UN Committee on Rights of the Child recommends actions for New Zealand

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The UN Committee on the Rights of the Child has given its recommendations on how New Zealand can do a better job for its children.

http://www.hrc.co.nz/news-and-issues/children-and-young-people/un-committee-on-rights-of-the-child-recommends-actions-for-new-zealand/

The New Zealand Government presented its report to the UN Committee in January. The committee also received reports from the Childrens Commissioner and the Human Rights Commission, along with shadow reports from NGOs.

Chief Commissioner Rosslyn Noonan said the committee had produced a balanced and constructive l assessment of how well New Zealand children are able to enjoy their human rights. It acknowledged and applauded the many initiatives to improve the lives of children over the past decade. As part of its role the committee also makes a series of recommendations.

The recommendations clearly spell out what more must be done not only by government but also bythe community as a whole, including the business sector, she said.

With the school year starting, Ms Noonan said the UN committees recommendations on education were highly relevant.

Among the six recommendation on education the committee has urged the government to ensure all children have access to high quality early childhood education and that such education be free for disadvantaged families.

The committee also addresses the cost of education and the issue of voluntary school donations. It recommends the Government: (e) Take steps to ensure that parents are not pressured into making donations to schools and those children are not stigmatized if their parents do not, or are unable to, make such donations.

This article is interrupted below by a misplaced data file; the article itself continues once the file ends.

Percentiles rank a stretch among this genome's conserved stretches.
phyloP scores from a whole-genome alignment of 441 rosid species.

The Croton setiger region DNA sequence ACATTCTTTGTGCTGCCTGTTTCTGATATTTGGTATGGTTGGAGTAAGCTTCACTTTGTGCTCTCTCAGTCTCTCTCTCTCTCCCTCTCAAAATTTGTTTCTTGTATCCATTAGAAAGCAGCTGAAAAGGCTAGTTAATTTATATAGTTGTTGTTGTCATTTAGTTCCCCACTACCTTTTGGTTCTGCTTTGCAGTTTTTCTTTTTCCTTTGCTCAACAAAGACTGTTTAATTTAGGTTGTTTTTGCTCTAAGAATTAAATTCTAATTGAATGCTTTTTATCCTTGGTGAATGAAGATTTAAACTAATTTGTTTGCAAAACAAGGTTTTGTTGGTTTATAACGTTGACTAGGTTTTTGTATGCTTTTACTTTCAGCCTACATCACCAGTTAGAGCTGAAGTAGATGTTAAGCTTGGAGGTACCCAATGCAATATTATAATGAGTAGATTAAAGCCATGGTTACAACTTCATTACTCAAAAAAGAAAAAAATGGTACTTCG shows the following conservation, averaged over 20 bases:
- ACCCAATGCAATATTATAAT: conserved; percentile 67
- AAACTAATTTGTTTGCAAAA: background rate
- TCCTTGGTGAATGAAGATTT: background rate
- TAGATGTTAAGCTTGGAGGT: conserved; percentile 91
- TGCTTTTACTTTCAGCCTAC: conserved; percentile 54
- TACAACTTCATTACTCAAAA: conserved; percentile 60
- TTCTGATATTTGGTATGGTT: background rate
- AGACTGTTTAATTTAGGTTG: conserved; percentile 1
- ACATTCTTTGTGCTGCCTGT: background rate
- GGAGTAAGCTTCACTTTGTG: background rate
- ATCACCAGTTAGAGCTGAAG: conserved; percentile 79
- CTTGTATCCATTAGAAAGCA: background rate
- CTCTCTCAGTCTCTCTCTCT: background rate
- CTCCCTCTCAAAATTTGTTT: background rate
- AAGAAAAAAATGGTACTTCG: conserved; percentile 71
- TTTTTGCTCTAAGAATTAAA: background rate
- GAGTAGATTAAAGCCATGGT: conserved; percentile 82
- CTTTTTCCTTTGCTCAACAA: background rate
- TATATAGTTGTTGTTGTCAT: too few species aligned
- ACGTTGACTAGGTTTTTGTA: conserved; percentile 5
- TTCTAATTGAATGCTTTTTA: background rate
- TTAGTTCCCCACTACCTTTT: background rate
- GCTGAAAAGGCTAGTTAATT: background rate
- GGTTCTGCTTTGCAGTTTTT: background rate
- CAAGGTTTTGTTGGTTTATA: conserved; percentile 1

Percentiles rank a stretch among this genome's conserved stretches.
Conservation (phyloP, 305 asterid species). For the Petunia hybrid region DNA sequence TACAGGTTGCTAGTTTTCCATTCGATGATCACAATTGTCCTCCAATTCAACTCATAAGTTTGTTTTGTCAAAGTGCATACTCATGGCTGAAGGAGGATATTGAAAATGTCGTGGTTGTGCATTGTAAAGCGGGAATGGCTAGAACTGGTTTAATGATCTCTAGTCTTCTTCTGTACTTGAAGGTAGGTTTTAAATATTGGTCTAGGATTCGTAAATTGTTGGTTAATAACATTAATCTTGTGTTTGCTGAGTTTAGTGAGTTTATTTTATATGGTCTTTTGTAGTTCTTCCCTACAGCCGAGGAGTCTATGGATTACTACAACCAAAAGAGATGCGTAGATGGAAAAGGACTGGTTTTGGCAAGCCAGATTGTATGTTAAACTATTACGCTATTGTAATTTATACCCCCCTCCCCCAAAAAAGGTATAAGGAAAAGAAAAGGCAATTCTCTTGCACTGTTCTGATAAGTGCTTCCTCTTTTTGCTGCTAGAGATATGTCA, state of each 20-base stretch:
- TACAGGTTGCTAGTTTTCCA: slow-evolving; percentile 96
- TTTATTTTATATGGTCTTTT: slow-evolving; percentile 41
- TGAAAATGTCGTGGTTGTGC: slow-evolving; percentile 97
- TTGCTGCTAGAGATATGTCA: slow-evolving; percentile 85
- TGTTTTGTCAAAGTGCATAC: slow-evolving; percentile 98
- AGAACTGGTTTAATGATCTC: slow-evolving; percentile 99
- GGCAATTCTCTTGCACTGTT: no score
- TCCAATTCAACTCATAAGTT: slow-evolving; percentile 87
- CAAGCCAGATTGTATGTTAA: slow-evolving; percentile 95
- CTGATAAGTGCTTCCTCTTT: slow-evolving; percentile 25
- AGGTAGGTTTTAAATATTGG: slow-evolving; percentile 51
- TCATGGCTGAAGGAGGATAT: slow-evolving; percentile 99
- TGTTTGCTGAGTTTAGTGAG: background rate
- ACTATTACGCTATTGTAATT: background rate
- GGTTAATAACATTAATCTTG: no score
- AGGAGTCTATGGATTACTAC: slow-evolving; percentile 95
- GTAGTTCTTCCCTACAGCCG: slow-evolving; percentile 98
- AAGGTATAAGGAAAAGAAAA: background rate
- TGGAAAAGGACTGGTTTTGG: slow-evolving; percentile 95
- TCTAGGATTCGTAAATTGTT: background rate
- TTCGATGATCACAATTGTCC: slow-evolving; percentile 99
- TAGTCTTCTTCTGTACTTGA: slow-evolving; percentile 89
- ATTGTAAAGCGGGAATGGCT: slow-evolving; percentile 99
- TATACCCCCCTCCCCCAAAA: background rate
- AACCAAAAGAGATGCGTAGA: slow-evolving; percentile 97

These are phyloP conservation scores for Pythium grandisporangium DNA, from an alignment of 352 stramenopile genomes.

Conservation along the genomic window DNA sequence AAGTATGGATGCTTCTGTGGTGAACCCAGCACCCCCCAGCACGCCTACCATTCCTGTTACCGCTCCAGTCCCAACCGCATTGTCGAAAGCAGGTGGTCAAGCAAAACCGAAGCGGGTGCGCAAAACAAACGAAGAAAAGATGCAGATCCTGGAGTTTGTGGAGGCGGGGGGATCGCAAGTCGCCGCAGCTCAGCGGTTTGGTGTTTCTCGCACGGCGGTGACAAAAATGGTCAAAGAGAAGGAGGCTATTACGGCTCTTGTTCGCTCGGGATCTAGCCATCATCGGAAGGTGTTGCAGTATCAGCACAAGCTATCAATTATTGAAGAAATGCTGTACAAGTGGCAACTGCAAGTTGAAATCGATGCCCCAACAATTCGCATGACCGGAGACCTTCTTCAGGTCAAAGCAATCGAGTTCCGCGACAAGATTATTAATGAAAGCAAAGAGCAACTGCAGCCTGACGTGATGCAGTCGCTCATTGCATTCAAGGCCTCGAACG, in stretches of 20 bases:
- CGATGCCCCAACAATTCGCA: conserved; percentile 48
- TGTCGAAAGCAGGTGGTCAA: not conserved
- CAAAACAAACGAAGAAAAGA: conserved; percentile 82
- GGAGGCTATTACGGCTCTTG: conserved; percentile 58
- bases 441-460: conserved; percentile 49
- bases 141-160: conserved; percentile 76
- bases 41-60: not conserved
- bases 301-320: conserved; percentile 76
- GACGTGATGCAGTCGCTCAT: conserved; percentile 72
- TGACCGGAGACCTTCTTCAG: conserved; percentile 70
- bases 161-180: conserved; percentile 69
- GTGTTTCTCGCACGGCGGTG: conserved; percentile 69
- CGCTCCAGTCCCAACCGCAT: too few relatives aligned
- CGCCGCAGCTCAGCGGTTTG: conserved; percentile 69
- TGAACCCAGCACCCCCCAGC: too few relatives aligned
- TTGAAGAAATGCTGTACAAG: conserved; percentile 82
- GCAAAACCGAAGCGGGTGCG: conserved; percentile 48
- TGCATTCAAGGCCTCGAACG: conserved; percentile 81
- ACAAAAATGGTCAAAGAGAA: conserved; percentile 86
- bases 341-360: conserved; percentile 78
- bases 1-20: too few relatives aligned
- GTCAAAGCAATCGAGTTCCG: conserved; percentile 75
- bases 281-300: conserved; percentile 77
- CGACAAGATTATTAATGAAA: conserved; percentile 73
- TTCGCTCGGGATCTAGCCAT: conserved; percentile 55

Ms Noonan said, New Zealand has been a world leader in the provision of quality education. But financial barriers to full participation in early childhood education and school undoubtedly contribute to the woeful underachievement of almost 20 per cent of our children and young people. We all pay the consequences for lack of education.

Underpinning its recommendation on education is a major recommendation based on an all of government approach.

While it welcomed initiatives such as increased Government spending in the childhood sector and the Working for Families tax credit scheme, the Committee on the Rights of the Child recommends more urgent action to address long established poverty and inequalities that see an estimated 20 per cent of children being brought up in poverty.

The committee recommends a strategic shift in the Governments budget: collating the expenditure on children across all departments, accompanied by a strategy to ensure spending explicitly benefits children, with milestones and measures to ensure progress on the key issues of poverty, inequality and underachievement. The UN Committee on the Rights of the Child was released 4 February, in Geneva.

Read the UN Committee on Rights of the Childs recommended actions for New Zealand (PDF).

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